Monthly News from Susan Miller — July 2024

Dear Reader,

You might already know that I had a flood in my apartment suddenly one evening on April 16. I was writing a article for Vogue Japan. It was due at midnight (noon in Tokyo), and I was finished with my 7,528-word piece and was doing spell check when suddenly there was a pounding on my door. It was the building maintenance man saying that he needed to check my bathroom for a flood.

Dumbfounded, I welcomed him in and showed him that there was no flood at all in the larger of my two bathrooms. He asked me to next show him my tiny bathroom in my bedroom, and when I opened the door to my bedroom I was horrified. I felt my bare feet on squishy, soaked-with-water, wall-to wall carpeting. The water had oddly taken a right turn into my neighbor’s apartment.

Long story short, I now have to move out of my apartment while my contractor puts in a new floor, checks the walls of the bathroom, and does much more work. I found a perfect small apartment, taking with me with only the things I need (ha, ha, my computers, couch, lamps, clothes, makeup and skin care products). The rest goes into storage for a year!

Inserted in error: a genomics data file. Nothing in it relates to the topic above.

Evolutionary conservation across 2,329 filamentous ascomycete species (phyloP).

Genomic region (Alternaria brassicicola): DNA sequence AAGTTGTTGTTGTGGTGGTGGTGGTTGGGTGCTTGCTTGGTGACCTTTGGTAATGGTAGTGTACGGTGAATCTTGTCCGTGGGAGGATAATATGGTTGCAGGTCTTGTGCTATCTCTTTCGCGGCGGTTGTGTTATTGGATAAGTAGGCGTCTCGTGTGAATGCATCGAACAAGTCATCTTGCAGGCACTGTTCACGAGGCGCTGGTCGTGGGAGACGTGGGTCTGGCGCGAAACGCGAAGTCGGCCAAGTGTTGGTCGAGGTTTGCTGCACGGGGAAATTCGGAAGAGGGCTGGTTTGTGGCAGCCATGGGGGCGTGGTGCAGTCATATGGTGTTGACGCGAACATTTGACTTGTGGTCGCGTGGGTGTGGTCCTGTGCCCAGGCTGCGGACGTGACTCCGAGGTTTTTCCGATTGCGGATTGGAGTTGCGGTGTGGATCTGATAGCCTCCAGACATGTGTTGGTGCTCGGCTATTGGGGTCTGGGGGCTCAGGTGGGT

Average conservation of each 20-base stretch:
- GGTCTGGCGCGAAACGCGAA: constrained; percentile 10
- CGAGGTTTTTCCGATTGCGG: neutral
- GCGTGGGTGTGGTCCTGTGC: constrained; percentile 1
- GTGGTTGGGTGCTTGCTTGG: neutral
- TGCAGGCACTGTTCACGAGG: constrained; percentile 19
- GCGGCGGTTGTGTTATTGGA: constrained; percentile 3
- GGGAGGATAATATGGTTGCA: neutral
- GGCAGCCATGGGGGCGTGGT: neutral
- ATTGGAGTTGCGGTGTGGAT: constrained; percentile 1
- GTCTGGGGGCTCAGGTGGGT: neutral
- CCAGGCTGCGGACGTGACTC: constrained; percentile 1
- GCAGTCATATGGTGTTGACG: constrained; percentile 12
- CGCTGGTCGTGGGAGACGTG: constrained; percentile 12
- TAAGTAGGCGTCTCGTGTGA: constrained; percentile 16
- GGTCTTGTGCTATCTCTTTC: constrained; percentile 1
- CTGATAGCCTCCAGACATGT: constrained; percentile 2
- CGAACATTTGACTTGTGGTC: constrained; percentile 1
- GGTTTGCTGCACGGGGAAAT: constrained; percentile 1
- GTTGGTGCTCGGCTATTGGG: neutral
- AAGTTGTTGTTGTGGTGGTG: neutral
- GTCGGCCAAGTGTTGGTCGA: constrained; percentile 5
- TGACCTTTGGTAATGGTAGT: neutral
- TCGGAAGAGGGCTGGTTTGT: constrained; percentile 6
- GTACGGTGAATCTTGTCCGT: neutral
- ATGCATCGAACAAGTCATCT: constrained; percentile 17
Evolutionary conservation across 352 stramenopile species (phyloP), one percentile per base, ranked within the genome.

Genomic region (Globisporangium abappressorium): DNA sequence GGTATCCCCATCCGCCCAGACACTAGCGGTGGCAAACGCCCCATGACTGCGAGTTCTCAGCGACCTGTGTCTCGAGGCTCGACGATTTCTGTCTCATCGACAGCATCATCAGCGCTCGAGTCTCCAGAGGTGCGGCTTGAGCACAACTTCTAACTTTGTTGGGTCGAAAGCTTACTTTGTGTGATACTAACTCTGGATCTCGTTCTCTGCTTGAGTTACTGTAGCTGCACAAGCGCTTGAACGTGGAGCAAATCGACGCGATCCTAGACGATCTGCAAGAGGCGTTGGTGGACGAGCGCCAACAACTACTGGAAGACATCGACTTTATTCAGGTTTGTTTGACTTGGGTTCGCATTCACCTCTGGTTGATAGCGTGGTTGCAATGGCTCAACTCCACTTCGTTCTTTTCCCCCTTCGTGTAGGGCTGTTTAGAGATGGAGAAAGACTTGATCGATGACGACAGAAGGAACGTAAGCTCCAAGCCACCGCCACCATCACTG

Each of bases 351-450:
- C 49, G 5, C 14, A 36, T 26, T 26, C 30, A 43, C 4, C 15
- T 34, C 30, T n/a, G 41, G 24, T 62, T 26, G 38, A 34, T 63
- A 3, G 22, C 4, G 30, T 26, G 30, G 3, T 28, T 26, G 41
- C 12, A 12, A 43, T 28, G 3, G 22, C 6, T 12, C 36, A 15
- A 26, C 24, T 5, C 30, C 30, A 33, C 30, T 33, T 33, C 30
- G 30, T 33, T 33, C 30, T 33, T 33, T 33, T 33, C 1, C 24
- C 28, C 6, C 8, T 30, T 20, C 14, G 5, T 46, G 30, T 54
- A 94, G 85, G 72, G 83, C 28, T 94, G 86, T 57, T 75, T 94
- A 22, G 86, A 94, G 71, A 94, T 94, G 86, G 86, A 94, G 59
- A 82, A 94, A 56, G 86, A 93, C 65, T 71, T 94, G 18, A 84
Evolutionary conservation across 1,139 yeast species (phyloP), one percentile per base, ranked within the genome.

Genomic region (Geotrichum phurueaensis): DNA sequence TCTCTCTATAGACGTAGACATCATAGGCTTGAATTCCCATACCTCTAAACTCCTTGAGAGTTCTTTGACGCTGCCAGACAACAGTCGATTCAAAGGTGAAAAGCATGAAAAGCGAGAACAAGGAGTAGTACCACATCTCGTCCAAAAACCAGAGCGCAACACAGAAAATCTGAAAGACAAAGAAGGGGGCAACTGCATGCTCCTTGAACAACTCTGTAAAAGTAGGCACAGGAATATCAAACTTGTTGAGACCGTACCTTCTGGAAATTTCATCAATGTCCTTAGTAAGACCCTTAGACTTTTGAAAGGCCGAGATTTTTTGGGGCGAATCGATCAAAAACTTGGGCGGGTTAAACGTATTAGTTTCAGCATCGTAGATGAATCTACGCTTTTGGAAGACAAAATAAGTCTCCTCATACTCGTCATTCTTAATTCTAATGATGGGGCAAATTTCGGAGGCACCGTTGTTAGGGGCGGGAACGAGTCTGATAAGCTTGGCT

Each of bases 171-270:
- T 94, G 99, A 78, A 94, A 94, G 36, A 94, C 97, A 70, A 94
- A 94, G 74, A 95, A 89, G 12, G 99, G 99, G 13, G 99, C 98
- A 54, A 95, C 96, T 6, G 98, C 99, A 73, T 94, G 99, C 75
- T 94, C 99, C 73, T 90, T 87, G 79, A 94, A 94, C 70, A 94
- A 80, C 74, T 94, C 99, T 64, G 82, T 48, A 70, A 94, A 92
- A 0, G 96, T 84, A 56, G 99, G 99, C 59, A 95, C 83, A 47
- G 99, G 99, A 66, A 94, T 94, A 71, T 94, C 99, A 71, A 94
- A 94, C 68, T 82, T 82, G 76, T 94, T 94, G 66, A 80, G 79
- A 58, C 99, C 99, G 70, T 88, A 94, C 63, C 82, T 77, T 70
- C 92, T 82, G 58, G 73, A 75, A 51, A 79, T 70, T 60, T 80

In New York City, all leases are all for a year or more, never for less time, so although according to my contractor construction on my apartment will only take six months to complete, friends tell me to add extra time—they think nine months is more reasonable if things have to be ordered (they do). But I am required to rent for a year.

Within days of the accidental flood, I immediately got sick with some sort of mysterious respiratory illness, which the Urgent Care doctor said she knew was not the flu, not COVID, and not RSC, but she could not determine what I actually had. It’s not surprising I got sick for two full weeks (in bed) immediately being hit with the news I would need to move everything in the apartment, in every room, including my office, files, and so forth. I felt runover by a bulldozer.

My contractor says everything has to go, including things like my stove and dishwasher (which will be put into storage). He says the dust created in the construction work would destroy all my appliances. I called my IT person, Evangeline, and told her I would need to set up WIFI in the new place, but I was worried how I would wrap up my printer and new desktop Mac—she told me not to worry, she was an expert at that.

Things began to occur to me—does the apartment have shades on the windows? Will I need renter’s insurance? I have been feeling a little overwhelmed. If I didn’t have to write in between all this, it would be easier, but of course, I want to write! My chart is promising a happy ending after all this prep is done.